A Vegan Diet Worked for for Significant Weight Loss Among Diabetics, Study Shows
Is there a practical solution to alleviate symptoms of Type 2 diabetes and pre-diabetes? A new study suggests the answer is “yes,” and that quite simply, “meaningful” weight loss is often the first step. Losing weight allows for lowered blood sugar and a way for the body to regulate its insulin response, reversing a condition where the pancreas fails to release enough insulin to meet the need, which eventually leads to full-blown diabetes. The best way to lose weight for these patients, according to Danish researchers, is by following a vegan diet.
In the study presented at the European Congress on Obesity, the Danish researchers found that switching to a vegan diet for three months worked to "significantly curb the symptoms of diabetes," providing diabetics with a simple at-home solution to reduce or eradicate the negative side effects of the disease.
The study analyzed 796 individuals suffering from type 2 diabetes or who were clinically overweight. They tracked how cardio-metabolic risk factors, including body weight, body mass index (BMI), blood pressure, blood sugar levels, triglycerides, and cholesterol levels, responded on a vegan diet. The participants followed a vegan diet for 12 weeks and the results indicated that a vegan diet immediate relief for some of these risk factors.
The participants following vegan diets reduced their weight by an average of 9 pounds (4.1 kg) and lowered their BMI in every trial. The vegan diet group was compared with control groups and other active groups following portion-controlled or Mediterranean diets. The weight-loss potential was remarkably more, averaging 16 pounds of weight loss from the vegan diet.
“This rigorous assessment of the best available evidence to date indicates with reasonable certainty that adhering to a vegan diet for at least 12 weeks may result in clinically meaningful weight loss and improve blood sugar levels,” lead author Anne-Ditte Termannsen said in a statement.
The study did not differentiate between healthier and less healthy plant-based diets. The vegan diets could potentially contain junk food, which would skew some plant-based diets to be unhealthier. However, the study showed that regardless of the lack of distinction, the vegan diet reduces cholesterol intake and typically improves fiber consumption.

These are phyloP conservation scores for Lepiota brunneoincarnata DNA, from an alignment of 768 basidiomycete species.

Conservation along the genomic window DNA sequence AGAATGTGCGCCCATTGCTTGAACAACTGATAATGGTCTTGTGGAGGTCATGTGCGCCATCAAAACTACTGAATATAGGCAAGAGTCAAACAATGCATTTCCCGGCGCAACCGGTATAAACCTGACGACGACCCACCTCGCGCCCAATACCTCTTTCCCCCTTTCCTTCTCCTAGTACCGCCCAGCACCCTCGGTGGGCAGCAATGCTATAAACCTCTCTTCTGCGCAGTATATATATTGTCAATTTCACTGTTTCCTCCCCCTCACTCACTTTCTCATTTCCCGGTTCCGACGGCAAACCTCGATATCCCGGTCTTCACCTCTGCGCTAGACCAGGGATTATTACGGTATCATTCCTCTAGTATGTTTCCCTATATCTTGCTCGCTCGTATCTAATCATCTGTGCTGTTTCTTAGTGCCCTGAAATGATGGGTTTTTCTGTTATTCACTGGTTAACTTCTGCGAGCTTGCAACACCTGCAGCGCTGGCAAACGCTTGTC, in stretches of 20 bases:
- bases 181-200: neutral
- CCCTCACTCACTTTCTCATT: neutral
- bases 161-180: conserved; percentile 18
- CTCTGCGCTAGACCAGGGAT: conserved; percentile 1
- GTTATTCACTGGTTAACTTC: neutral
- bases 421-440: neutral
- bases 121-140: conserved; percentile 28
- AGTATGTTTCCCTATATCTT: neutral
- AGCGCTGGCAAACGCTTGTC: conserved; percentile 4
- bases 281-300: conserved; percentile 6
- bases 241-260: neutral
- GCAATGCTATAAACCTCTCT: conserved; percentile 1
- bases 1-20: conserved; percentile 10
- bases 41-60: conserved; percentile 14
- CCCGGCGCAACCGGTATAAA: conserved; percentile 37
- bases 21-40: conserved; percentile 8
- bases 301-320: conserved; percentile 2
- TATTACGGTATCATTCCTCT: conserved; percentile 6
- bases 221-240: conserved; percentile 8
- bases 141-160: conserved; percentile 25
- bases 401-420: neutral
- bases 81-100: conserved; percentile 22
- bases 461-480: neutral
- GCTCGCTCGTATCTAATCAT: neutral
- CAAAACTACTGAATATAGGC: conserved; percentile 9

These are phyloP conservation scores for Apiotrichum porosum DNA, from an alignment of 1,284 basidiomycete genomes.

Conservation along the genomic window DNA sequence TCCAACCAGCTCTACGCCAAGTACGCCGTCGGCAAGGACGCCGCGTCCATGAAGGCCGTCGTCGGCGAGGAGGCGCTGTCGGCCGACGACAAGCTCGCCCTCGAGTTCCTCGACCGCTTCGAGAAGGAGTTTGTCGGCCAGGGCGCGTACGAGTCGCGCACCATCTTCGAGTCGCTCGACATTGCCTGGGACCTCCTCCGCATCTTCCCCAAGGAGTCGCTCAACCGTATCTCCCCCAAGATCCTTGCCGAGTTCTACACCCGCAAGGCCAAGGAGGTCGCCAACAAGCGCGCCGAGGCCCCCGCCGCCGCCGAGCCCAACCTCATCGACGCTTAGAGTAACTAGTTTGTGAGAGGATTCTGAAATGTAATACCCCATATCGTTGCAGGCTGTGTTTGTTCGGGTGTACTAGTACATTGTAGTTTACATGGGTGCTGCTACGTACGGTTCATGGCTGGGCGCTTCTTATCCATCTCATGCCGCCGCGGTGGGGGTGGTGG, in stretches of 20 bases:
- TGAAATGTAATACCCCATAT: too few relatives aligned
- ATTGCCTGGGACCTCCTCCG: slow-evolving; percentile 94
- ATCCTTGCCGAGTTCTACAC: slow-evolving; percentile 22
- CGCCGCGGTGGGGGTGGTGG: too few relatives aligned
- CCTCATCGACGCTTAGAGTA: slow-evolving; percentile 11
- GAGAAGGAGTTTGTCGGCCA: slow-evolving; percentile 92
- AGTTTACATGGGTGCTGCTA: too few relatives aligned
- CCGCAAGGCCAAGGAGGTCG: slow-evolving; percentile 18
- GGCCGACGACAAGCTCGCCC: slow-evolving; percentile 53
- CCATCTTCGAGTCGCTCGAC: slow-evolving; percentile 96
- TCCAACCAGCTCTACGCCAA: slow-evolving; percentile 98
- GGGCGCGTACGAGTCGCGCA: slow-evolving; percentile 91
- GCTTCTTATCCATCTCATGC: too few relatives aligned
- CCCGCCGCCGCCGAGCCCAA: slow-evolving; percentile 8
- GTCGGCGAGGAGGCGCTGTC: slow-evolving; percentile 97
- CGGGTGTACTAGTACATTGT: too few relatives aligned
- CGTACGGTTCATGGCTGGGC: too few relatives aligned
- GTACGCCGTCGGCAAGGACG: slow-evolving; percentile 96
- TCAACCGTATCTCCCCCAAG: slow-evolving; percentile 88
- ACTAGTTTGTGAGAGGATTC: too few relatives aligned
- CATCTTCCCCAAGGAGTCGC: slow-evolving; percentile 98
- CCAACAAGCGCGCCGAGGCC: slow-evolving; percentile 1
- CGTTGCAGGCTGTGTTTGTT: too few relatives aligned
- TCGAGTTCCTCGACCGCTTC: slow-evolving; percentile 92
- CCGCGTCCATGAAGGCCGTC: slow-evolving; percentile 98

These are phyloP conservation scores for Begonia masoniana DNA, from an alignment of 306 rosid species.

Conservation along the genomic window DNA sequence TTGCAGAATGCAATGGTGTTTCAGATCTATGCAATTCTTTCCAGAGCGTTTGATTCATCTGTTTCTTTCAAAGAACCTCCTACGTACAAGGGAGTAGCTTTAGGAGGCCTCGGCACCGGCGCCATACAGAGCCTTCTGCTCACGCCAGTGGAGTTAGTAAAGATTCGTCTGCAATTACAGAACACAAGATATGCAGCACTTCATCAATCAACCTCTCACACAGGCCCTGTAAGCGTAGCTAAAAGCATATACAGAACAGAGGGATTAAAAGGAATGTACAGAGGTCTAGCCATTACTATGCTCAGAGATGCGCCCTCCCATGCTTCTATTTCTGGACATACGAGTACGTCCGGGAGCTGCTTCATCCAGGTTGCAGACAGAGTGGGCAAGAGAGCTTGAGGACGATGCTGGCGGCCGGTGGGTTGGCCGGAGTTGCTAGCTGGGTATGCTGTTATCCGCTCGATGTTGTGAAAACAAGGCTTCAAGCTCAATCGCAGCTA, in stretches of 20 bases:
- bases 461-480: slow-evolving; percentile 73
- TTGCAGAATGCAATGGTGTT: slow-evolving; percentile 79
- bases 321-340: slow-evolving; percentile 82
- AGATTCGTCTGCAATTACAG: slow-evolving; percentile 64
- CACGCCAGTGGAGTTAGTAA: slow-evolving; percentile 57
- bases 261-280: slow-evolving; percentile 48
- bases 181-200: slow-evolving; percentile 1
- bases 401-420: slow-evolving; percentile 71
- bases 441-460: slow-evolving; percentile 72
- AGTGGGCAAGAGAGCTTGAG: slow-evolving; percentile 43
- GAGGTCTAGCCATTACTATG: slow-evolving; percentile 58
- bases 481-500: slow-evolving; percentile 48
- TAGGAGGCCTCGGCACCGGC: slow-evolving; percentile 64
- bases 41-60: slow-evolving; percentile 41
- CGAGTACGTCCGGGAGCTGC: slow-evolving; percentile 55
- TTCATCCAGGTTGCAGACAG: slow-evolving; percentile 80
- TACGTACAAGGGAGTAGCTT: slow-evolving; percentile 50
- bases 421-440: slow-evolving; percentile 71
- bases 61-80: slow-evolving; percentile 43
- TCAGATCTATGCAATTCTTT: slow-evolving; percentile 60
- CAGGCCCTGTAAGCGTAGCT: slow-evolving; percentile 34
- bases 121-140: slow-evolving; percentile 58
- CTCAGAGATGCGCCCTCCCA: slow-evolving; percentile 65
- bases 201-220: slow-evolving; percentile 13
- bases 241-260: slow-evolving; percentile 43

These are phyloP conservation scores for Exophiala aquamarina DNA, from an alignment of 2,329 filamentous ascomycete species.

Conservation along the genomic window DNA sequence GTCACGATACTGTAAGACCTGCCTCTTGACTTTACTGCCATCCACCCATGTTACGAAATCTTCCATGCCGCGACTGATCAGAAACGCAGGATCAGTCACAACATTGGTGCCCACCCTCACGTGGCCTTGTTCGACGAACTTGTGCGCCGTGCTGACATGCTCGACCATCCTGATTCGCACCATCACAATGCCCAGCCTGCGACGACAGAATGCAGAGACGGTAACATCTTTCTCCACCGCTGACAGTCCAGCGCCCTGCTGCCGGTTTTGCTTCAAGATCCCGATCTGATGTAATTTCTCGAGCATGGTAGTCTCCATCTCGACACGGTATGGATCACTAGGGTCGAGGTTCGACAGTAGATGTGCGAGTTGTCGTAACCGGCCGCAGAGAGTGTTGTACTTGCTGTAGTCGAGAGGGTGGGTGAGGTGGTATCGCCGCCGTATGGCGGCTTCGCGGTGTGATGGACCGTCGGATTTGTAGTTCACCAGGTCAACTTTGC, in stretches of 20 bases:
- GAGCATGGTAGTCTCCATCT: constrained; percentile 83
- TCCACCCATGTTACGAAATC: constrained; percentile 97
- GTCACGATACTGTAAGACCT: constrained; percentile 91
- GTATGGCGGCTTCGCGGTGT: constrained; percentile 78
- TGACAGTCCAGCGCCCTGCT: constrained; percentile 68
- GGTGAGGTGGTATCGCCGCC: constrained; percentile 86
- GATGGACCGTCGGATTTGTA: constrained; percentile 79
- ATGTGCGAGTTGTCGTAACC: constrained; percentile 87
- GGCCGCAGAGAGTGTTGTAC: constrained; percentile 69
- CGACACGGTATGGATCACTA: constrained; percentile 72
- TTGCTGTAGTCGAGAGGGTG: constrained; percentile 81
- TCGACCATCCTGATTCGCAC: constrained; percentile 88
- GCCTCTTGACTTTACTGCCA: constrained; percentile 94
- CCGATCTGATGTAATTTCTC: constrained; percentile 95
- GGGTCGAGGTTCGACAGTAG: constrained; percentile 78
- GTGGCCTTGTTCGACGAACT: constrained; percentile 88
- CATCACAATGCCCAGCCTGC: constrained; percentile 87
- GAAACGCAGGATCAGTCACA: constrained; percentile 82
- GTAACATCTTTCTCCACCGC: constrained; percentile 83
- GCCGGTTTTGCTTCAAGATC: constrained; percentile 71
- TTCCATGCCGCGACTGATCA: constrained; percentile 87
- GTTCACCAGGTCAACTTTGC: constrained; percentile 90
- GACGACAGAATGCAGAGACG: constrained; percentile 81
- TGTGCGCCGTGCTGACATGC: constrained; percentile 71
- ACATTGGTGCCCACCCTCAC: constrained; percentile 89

“Vegan diets likely lead to weight loss because they are associated with a reduced-calorie intake due to a lower content of fat and higher content of dietary fiber,” according to Termannsen, adding “more evidence is needed regarding cardiometabolic outcomes.”
A Vegan Diet and Diabetes
The Danish researchers’ study will join a consistently growing body of research that link plant-based diets to weight loss and even improved diabetes symptoms. Last year, the Physicians Committee for Responsible Medicine (PCRM) released a report that found that participants following a low-fat vegan diet lost 13 pounds on the vegan diet, whereas another group following the Mediterranean diet showed no change.
“Previous studies have suggested that both Mediterranean and vegan diets improve body weight and cardiometabolic risk factors, but until now, their relative efficacy had not been compared in a randomized trial,” study author and Director of Clinical Research for PCRM Hana Kahleova, MD, Ph.D. said. “We decided to test the diets head to head and found that a vegan diet is more effective for both improving health markers and boosting weight loss.”
Last month, the Department of Nutrition at Harvard’s T.H. Chan School of Public Health released a study that asserted that a plant-based diet full of fruits, vegetables, legumes, and nuts could significantly lower your risk of developing type 2 diabetes. With cases of type 2 diabetes predicted to reach 700 million globally by 2045, preventative measures have become all the more necessary.
Currently, 90 percent of diabetes cases diagnosed are type 2 diabetes – meaning related to lifestyle choices, diet, and exercise as opposed to genetically inherited. Another study found that consuming red and processed meat could be responsible for raising diabetes risks by 33 percent whereas certain foods including whole grains, beans, and lentils can prevent diabetes development.
Harvard Health suggests that the easiest ways to avoid type 2 diabetes are dietary changes including limiting high processed carbohydrates, sugary drinks, and red and processed meats. Increasingly research is pointing to plant-based diets as both a preventative measure and a solution for symptom alleviation.
Check out The Beet’s Plant-Based Guide to Preventing and Reversing Diabetes.